Chemical Properties

Uranium hexachloride is a highly hygroscopic compound and decomposes readily when exposed to ordinary atmospheric conditions. [5] therefore it should be handled in either a vacuum apparatus or in a dry box.

Thermal decomposition

UCl6 is stable up to temperatures between 120 °C and 150 °C. The decomposition of UCl6 results in a solid phase transition from one crystal form of UCl6 to another more stable form. [6] However, the decomposition of gaseous UCl6 produces UCl5. The activation energy for this reaction is about 40 kcal per mole.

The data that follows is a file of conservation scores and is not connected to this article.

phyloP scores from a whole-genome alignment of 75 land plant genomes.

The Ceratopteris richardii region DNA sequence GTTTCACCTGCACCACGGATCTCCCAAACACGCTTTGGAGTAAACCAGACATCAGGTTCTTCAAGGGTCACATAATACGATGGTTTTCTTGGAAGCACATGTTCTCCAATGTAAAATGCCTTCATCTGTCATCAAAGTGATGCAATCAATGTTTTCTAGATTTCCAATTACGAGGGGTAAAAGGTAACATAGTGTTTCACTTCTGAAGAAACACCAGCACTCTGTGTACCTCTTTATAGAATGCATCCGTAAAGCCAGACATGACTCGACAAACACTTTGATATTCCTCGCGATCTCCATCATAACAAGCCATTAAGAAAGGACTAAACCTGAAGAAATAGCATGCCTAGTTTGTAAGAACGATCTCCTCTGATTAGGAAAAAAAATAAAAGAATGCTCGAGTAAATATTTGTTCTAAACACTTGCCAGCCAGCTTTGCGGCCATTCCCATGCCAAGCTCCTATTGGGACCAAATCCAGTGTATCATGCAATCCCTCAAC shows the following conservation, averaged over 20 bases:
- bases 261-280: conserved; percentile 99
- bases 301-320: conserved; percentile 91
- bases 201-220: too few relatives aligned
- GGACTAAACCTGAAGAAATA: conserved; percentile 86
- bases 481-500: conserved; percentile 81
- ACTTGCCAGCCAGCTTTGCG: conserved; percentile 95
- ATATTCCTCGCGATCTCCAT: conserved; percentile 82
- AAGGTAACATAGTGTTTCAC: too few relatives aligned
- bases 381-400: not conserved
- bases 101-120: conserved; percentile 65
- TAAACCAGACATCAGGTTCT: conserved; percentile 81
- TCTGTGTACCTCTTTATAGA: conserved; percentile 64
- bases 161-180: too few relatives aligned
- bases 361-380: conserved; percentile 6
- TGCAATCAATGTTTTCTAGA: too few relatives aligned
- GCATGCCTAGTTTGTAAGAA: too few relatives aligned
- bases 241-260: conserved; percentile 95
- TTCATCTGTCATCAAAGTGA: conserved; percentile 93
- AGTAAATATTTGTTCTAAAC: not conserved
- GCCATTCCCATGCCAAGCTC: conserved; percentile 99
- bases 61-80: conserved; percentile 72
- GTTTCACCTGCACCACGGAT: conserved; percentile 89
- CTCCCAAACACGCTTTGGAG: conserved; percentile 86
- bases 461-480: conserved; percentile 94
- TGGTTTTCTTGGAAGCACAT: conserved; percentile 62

2 UCl6 (g) → 2 UCl5 (s) + Cl2 (g)

Solubility

UCl6 is not a very soluble compound. It dissolves in CCl4 to give a brown solution. It is slightly soluble in isobutyl bromide and in fluorocarbon (C7F16). [7]

SolventsTemperature (°C)Grams of UCl6/100g of solution
CCl4 −182.64
CCl4 04.9
CCl4 207.8
6.6% Cl2  : 93.4% CCl4 −202.4
12.5% Cl2  : 87.5% CCl4 −202.23
12.5% Cl2  : 87.5% CCl4 03.98
Liquid Cl2 −332.20
CH3Cl −241.16
Benzene 80 Insoluble
Freon 113 451.83

Reaction with hydrogen fluoride

When UCl6 is reacted with purified anhydrous liquid hydrogen fluoride (HF) at room temperature produces UF5. [8]

2 UCl6+ 10 HF → 2 UF5 + 10 HCl + Cl2

Synthesis